“Most people who go to Antarctica have their wisdom teeth out because that’s not something they would want to take you out of the field for,” she says. “I’d had mine out in preparation for the trip so it wasn’t a problem.”

She also had to go grocery shopping. Because Mayne has a gluten allergy, she had to mail three boxes filled with gluten-free mac and cheese and pasta in September, to arrive in time for the January expedition.

In November, the team flew to Christchurch, New Zealand, where they gathered more supplies before making the 2,500-mile flight to McMurdo Station, Antarctica’s largest “city,” with a seasonal population of more than 1,000 researchers and support staff. There they attended “survivor school” and learned the basic of operating a Ski-Doo snowmobile.

PhotoMayne said she quickly adjusted to the temps, which reached a balmy 40-degrees Fahrenheit in January, and her new routine, but also felt like she’d been transported to an alternative universe.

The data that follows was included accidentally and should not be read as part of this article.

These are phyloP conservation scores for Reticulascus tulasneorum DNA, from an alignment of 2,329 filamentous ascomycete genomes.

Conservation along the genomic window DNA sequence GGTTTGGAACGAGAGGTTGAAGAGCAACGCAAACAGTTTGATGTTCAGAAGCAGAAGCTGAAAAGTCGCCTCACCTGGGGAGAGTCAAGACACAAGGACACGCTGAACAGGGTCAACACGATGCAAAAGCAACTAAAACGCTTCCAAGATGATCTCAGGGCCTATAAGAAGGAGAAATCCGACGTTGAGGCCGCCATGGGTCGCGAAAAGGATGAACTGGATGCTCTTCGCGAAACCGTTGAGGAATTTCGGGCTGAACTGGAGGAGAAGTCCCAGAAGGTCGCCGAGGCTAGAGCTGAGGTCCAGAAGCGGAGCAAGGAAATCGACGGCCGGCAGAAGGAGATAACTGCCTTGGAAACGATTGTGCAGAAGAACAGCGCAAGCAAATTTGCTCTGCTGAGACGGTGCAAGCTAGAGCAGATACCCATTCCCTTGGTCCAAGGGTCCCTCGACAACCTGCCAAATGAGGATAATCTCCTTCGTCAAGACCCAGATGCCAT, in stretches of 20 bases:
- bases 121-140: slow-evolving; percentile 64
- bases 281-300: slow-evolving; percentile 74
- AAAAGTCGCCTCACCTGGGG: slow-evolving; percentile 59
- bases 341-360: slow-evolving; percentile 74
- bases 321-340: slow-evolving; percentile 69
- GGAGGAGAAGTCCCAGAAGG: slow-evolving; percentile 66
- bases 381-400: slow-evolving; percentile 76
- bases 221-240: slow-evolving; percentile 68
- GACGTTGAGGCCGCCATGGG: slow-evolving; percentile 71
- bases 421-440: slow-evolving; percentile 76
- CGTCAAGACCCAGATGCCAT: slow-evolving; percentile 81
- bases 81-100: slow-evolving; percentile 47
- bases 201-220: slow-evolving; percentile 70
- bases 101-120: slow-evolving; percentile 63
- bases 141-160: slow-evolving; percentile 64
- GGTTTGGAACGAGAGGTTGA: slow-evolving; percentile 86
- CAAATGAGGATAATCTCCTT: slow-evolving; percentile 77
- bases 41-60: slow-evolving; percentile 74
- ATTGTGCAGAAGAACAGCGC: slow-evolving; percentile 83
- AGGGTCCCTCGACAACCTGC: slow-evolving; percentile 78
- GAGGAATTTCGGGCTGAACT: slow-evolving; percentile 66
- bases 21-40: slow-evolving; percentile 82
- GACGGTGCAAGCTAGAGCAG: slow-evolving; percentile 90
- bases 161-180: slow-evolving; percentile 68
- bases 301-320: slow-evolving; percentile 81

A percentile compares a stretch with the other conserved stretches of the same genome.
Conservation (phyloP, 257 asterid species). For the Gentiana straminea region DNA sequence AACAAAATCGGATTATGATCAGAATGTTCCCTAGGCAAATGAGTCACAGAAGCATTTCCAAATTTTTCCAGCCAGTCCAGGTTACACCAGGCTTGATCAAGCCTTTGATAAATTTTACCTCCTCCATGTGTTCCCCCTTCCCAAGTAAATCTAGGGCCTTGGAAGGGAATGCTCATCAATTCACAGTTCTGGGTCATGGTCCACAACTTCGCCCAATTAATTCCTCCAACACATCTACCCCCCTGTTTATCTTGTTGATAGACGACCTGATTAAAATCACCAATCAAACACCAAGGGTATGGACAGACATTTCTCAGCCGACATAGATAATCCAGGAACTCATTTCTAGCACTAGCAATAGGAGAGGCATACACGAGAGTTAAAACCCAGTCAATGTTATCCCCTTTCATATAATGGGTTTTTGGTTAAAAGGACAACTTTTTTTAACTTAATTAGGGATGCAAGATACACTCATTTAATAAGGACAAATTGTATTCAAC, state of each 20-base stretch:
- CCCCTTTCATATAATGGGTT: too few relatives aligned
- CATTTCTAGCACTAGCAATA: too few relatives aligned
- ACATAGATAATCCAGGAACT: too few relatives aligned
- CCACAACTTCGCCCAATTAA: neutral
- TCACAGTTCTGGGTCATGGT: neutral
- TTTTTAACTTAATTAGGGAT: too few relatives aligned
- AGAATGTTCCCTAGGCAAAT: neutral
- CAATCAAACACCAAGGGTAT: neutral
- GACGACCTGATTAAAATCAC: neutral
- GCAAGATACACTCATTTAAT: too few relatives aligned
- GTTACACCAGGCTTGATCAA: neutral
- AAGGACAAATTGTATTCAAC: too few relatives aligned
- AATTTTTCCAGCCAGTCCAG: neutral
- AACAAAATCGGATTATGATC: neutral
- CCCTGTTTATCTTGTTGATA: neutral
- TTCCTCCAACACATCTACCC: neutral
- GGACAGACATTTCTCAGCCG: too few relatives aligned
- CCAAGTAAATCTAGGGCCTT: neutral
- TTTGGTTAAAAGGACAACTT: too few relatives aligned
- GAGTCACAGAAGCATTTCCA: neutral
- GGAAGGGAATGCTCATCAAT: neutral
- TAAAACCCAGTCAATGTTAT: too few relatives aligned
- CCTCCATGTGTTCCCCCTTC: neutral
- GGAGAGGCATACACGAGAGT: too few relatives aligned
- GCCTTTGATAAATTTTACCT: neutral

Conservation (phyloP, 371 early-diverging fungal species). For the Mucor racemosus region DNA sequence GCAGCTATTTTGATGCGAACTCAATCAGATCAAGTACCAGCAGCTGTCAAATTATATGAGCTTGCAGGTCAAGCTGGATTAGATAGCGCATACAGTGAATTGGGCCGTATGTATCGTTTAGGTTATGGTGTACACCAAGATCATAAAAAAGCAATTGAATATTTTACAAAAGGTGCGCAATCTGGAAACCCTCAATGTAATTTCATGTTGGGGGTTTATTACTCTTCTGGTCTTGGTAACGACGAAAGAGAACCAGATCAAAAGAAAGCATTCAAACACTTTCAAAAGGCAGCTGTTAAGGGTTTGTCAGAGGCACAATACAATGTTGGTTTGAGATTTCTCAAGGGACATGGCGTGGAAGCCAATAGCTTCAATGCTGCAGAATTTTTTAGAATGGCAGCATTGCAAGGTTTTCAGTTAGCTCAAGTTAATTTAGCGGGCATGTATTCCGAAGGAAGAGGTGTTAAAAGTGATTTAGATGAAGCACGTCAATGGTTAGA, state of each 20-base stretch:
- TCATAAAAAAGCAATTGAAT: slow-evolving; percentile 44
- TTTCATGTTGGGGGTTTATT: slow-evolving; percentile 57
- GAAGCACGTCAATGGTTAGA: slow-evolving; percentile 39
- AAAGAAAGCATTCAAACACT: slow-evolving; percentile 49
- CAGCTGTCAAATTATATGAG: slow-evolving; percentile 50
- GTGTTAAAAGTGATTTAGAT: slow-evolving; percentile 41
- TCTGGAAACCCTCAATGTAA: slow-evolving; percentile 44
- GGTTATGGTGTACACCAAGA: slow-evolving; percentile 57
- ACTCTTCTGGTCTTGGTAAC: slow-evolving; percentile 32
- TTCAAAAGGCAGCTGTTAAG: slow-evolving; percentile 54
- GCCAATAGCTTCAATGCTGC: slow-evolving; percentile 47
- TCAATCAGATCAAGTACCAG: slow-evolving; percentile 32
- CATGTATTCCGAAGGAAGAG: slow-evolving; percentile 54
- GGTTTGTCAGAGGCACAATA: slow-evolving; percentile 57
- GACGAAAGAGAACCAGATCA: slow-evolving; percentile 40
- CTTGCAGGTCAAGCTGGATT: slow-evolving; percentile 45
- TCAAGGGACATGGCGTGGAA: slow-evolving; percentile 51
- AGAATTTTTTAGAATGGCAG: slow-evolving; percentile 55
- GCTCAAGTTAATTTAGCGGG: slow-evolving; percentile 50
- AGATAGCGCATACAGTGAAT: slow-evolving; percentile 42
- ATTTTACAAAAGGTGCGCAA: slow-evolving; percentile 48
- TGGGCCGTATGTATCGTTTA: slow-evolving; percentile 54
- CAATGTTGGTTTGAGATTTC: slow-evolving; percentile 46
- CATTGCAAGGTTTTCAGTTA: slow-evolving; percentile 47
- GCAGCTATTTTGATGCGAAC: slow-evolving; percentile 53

“Being in Antarctica is like you’re completely detached from the reality you normally live in,” Mayne said. “It’s its own little town. It’s a very weird experience, it’s very hard to describe.”

One of the hardest adjustments was having sunlight 24 hours a day.

“You’d go into buildings where there was a coffee shop or wine bar, and you’d go in and have a nice cup of coffee or glass of wine before you go to bed. You’d emerge at 11 p.m. or even midnight, and it’d still be as bright as when you emerged from this dark building,” she said.

“You felt like you’d been there all night, and it was the next morning.”

After a week or so, the team prepared to move into the field, where they split up into two groups and began searching for meteorites. Mayne said life in the field brought new challenges, including having to chip off blocks of ice to melt whenever she wanted to drink, cook or bathe.

She and her roommate Inge Loes ten Kate of the NASA Goddard Space Flight Center lit a fire to keep the tent warm in temperatures that dipped to minus-40 degrees Fahrenheit. Some people wore a sleeping mask to shut out the constant sun.

“I was amazed at how comfortable it was,” Mayne said. “You say you’re camping in Antarctica and everyone thinks that you’re crazy, but overall it’s pretty comfortable. It’s not bad — other than the toilet facilities.”

PhotoThose “facilities” included a designated “poo tent.”

“I really appreciated the sound of a flushing toilet when I got back home,” she added.

Mayne spent her days searching for blue ice, or icy areas known to be rich in meteorites.